“In my time, it’s [Zionism] to take a guy… and make him in six days a proper security guard… I’m going to beat him up, I’m going to put him on the ground, just so when and if the time comes, I know I gave him my best. This is Zionism,” Ish-Shalom said. “We know that [battle] can bring us to die. And we’re willing to die… we know that’s what it takes, and we’re willing to take it.”
Although we were eager to hear war stories from Entebbe, Ish-Shalom was not forthcoming. He explained the background of Arab hijackings following the 1972 Munich Olympics massacre, in which the Palestinian Black September terror group took hostage and murdered 11 Israeli athletes and coaches.
He also discussed his Sayeret Matkal unit’s readiness to participate in the rescue at Entebbe, and the most dangerous aspect of the mission – the 20 minutes of flight between Nairobi and Entebbe during which their aircraft was not covered by Israeli jets.
But the juicy details never came. “It doesn’t matter – we carried it out,” Ish-Shalom told Yishai. “No vanity, we just did what we did because as I said before, I’m willing to give my life for you, even though I don’t know you, because this is my nature. “
“We came in, we did our job, we were accurate…. But as a Jew, we are willing to take the risk, because we won’t let any Holocaust happen again. This is all I can say.”
Ish-Shalom also stressed the importance of teaching Jews today that they are responsible for their own safety in an uncertain world.
“It’s our fault,” Ish-Shalom said. “We took our children and said ‘we had such a tough time, let’s keep it away from them,’ so that’s what we do… Now when they have to cope, they don’t know how to do it because we always covered for them. So when I’m here and with the youngsters, I show them it’s their responsibility – and be tough, nobody will come for your rescue, only yourself, no father, no mother, you! “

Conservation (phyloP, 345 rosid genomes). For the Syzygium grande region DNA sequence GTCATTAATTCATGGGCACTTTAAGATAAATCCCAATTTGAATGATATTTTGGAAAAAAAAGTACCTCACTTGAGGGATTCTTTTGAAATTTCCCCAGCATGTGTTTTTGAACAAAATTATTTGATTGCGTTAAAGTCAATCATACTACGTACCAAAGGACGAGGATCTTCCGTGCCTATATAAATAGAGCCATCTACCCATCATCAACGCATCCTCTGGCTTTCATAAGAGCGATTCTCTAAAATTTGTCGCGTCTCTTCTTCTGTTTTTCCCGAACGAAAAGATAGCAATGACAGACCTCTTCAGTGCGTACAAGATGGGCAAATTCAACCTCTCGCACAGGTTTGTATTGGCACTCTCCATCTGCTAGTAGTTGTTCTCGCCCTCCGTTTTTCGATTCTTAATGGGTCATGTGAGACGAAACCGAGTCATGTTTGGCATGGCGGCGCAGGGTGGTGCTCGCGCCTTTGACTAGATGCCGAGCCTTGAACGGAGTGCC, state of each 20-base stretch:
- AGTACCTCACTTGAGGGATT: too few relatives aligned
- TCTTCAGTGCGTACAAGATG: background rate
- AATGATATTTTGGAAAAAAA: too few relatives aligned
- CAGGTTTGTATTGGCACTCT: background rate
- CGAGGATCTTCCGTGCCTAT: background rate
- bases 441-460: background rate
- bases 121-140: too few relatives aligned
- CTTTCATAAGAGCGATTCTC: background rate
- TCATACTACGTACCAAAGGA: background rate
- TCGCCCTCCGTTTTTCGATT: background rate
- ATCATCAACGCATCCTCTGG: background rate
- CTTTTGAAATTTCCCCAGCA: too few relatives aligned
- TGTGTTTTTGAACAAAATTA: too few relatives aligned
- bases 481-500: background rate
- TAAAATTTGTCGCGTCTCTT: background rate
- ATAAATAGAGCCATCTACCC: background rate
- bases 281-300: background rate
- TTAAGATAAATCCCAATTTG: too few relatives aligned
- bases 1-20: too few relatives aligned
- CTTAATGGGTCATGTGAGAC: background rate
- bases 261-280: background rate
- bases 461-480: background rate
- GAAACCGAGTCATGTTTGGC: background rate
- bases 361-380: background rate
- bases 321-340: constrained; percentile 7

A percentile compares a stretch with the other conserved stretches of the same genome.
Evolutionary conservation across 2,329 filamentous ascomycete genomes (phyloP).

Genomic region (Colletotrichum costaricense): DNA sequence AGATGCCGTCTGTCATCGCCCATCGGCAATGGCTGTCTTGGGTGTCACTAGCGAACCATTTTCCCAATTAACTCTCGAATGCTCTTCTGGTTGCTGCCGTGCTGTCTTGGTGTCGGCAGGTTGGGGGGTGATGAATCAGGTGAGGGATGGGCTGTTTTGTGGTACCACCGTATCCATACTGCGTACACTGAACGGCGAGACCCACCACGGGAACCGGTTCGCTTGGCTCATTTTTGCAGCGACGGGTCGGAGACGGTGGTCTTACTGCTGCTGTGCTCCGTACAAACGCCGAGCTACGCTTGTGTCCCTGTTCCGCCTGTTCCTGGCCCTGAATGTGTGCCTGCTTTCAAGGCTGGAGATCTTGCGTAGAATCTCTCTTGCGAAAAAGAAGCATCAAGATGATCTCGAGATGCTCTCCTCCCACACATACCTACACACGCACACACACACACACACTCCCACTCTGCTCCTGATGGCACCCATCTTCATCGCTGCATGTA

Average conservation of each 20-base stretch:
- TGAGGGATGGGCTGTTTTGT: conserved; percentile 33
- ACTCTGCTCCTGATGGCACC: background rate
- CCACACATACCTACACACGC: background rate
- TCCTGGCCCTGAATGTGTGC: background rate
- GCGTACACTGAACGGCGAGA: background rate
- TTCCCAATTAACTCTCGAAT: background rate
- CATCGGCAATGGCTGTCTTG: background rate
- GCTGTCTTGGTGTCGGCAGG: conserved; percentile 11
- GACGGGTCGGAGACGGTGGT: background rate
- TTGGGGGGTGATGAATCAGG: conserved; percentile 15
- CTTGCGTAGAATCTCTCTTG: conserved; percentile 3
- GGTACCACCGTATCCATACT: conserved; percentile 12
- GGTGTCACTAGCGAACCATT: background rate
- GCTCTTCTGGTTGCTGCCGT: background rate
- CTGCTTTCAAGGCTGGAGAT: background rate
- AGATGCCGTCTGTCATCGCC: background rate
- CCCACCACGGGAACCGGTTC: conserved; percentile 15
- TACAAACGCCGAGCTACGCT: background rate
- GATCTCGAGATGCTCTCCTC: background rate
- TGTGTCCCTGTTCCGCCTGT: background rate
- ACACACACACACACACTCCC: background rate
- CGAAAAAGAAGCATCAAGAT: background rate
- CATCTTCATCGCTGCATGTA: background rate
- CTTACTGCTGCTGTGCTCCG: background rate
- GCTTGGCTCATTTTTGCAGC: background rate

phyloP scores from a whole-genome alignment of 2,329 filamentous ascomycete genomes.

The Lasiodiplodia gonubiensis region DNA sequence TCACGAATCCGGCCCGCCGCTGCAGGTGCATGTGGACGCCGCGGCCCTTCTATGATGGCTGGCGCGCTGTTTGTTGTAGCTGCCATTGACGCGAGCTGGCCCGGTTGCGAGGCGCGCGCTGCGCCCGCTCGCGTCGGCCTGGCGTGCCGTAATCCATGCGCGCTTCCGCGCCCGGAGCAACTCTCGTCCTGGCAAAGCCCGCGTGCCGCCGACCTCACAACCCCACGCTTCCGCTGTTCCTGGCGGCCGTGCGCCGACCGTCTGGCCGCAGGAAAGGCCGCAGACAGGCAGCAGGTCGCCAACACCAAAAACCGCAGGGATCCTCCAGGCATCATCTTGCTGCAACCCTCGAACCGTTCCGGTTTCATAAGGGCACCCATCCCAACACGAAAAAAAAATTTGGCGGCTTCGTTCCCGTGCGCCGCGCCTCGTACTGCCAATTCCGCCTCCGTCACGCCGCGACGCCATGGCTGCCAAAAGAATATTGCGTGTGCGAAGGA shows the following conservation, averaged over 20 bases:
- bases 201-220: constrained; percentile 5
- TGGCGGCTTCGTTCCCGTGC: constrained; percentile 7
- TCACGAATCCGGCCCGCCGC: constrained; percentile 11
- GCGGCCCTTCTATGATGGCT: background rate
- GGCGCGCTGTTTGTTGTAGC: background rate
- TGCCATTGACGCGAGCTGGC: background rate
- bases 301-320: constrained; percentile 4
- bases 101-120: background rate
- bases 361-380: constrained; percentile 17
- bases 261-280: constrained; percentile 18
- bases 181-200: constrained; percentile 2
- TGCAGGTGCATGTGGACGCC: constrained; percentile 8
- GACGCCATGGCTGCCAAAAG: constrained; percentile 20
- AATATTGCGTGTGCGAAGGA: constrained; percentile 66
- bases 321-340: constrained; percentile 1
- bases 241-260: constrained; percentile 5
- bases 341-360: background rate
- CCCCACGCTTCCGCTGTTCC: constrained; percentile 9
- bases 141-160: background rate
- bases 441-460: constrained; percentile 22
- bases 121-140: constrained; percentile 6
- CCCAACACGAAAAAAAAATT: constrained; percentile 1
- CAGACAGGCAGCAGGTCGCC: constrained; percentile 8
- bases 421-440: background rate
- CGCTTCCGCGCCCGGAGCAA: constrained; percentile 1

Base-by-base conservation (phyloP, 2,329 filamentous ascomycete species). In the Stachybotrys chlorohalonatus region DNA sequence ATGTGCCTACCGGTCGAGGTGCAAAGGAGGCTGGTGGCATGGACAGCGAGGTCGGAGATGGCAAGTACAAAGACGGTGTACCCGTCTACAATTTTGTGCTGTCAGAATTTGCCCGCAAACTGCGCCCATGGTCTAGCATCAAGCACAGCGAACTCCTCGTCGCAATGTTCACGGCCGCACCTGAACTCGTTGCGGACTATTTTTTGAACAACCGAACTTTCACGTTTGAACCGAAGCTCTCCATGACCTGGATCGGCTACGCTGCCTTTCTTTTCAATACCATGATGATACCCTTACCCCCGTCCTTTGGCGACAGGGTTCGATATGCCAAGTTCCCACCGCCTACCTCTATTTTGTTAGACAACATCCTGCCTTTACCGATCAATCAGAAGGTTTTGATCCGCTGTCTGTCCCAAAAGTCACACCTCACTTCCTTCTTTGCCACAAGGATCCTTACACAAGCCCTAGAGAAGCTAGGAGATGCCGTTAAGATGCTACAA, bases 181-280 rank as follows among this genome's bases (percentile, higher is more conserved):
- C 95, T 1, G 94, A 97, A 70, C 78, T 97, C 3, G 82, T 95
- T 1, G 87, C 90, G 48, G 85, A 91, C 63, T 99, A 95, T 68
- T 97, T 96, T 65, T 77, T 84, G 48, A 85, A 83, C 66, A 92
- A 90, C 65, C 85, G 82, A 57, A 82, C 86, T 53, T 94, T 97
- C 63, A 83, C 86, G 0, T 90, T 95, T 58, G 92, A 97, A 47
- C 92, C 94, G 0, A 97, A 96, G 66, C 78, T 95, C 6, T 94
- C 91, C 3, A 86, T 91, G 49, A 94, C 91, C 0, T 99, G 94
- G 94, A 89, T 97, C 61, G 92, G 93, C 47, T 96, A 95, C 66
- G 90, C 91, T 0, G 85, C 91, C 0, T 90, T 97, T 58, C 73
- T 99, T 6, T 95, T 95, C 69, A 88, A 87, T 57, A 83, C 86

And that is a message he tells both Israelis and Jews from the Diaspora.
“First of all, you must know it is safe here for Jews. You must know – the safest place on the earth for Jews,” Ish-Shalom said. “But if you want to be a Jew and you want to be in the Diaspora and you don’t feel safe, make it safe for yourself. It’s easy to do. Or come here.”
I was deeply moved by my experience. Standing in the foothills of Judea, Malkah Fleisher, Israeli olah, held a specialized Israeli-designed weapon – one of just a few we have crafted to defend ourselves since breaking away from millennia of victimization – with careful directions being whispered in my ear by a man who himself was groomed to perfect weapons use in the defense of the Jewish people, and went on to do so in one of the most valorous missions the Jewish people have undertaken in 2,000 years. Next to him, his assistant – a former member of the New Zealand military who then became a Christian missionary, ultimately realizing the error of his ways and converting to Judaism, then taking it to the next step by making aliyah. The date of our shooting day: the 27th of Sivan, the eve of the hijacking of that Air France plane so many years ago (on the Jewish calendar – no, we didn’t plan it that way). And all around us – Caliber 3, one of the country’s six state-authorized police, army, counter-terror and special forces training facilities – erected from the bottom up by a Jew who left the United States to join in the greatest mission of all – to build the Jewish state alongside all of us here today.
As for me, I saved a bullet casing that fell on the floor and the earplugs we were issued to wear on that day. I’m putting them aside for my kids. We all want to leave our children our treasures when we die (don’t worry, I don’t plan on dying for at least another 88 years). We pass on our diamonds, our stocks, our properties, our books and photographs. But I’m going to leave these little trinkets for them to cherish – because they are just as valuable and prized an inheritance, and something I think will mean more to them than the cash (God willing, lots and lots of cash).
See, with anyone else, anywhere else, it would’ve been just another day at the range. But for me, on the 27th of Sivan, with Shai Ish-Shalom, in Judea, with our Tavor, at Caliber 3, it was the passing of a torch. I joined a long line of Jewish history and heroism, and became part of the deep and primal beauty and bravery of the Real Israel. Be the next.
About the Author: Malkah Fleisher is a graduate of Cardozo Law School in New York City. She is an editor/staff writer at JewishPress.com and co-hosts a weekly Israeli FM radio show. Malkah lives with her husband and two children on the Mount of Olives in Jerusalem.